*Men tend to rush women to orgasm: Even experienced male lovers underestimate how long women take to orgasm. The statistic most cited for oral sex – the fastest, most direct route – is 20 minutes. That gives you a bit of an idea, but it also depends on how turned on we were before you even touched us, and how much we’ve had to drink (two drinks and it’s delayed, over four and forget it, everything’s numb!). Stop thinking of oral sex or heavy petting as paying your dues and instead think of them as complete sex acts in themselves.

 

The mistakes women make

*Women think men are always ready for and always want sex:

Real life dampens a lot of men’s sex drives more efficiently than a bucket of water poured over a lit match. Work, stress, pressure, bills, arguments – they all stop him, and you, feeling like sex, all day, every day. He’s not like your vibrator – you can’t just plug him in and expect him to perform on cue.

*Women think sex is over once he ejaculates: This is often the case. A selfish lover will collapse into a heap and leave you dry and sadly not high. But while his penis might be temporarily out of action, there’s nothing wrong with his hands or his mouth. What’s to stop you saying to him, “We’re not finished yet!” If his orgasm has wiped him out – and it’s true that his body does get flooded with “sleepy” hormones immediately after orgasm – explain that you need to have yours before he does.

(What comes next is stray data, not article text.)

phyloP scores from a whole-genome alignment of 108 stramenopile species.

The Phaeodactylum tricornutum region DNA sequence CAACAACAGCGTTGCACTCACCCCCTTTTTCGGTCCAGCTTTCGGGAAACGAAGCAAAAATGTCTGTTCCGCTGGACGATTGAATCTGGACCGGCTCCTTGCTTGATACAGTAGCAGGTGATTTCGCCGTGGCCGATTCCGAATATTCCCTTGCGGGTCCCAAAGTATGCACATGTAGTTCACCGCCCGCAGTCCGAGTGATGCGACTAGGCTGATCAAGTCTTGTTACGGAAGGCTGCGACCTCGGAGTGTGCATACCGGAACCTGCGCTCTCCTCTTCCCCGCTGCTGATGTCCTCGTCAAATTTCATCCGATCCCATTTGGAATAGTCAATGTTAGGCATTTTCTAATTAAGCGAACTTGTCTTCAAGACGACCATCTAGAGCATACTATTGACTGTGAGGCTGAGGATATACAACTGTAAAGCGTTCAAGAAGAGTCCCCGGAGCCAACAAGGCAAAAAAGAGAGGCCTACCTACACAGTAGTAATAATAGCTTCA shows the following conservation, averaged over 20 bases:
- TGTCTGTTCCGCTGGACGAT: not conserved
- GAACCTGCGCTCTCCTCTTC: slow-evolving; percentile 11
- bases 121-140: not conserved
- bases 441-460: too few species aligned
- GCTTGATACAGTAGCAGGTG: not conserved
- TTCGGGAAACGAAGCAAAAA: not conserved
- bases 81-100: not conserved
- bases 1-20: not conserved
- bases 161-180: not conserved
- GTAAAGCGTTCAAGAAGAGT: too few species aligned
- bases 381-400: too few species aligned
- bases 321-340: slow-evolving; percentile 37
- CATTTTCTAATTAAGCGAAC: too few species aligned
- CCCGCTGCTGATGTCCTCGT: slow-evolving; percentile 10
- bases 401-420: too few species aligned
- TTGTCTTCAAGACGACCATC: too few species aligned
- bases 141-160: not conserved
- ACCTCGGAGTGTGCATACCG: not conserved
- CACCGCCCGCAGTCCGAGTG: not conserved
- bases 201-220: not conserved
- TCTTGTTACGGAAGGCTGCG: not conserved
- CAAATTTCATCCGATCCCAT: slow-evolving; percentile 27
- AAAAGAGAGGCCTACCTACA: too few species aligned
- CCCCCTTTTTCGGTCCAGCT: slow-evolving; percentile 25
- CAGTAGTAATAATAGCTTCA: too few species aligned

*Women don’t realise that sex is more than just sex to men: Sex for men appears to be a primal form of giving – it’s a way for him to feel accepted both physically and emotionally. Because some men still aren’t as verbose or comfortable with expressing emotion as women are, sex tends to be used as a means of showing his love and getting close to you. All of this means that when you reject sex with him, you’re not just rejecting sex. In his eyes, you’re effectively saying, “I don’t like or want you.” Always make it clear you’re saying no to sex, not a cuddle or cosy chat.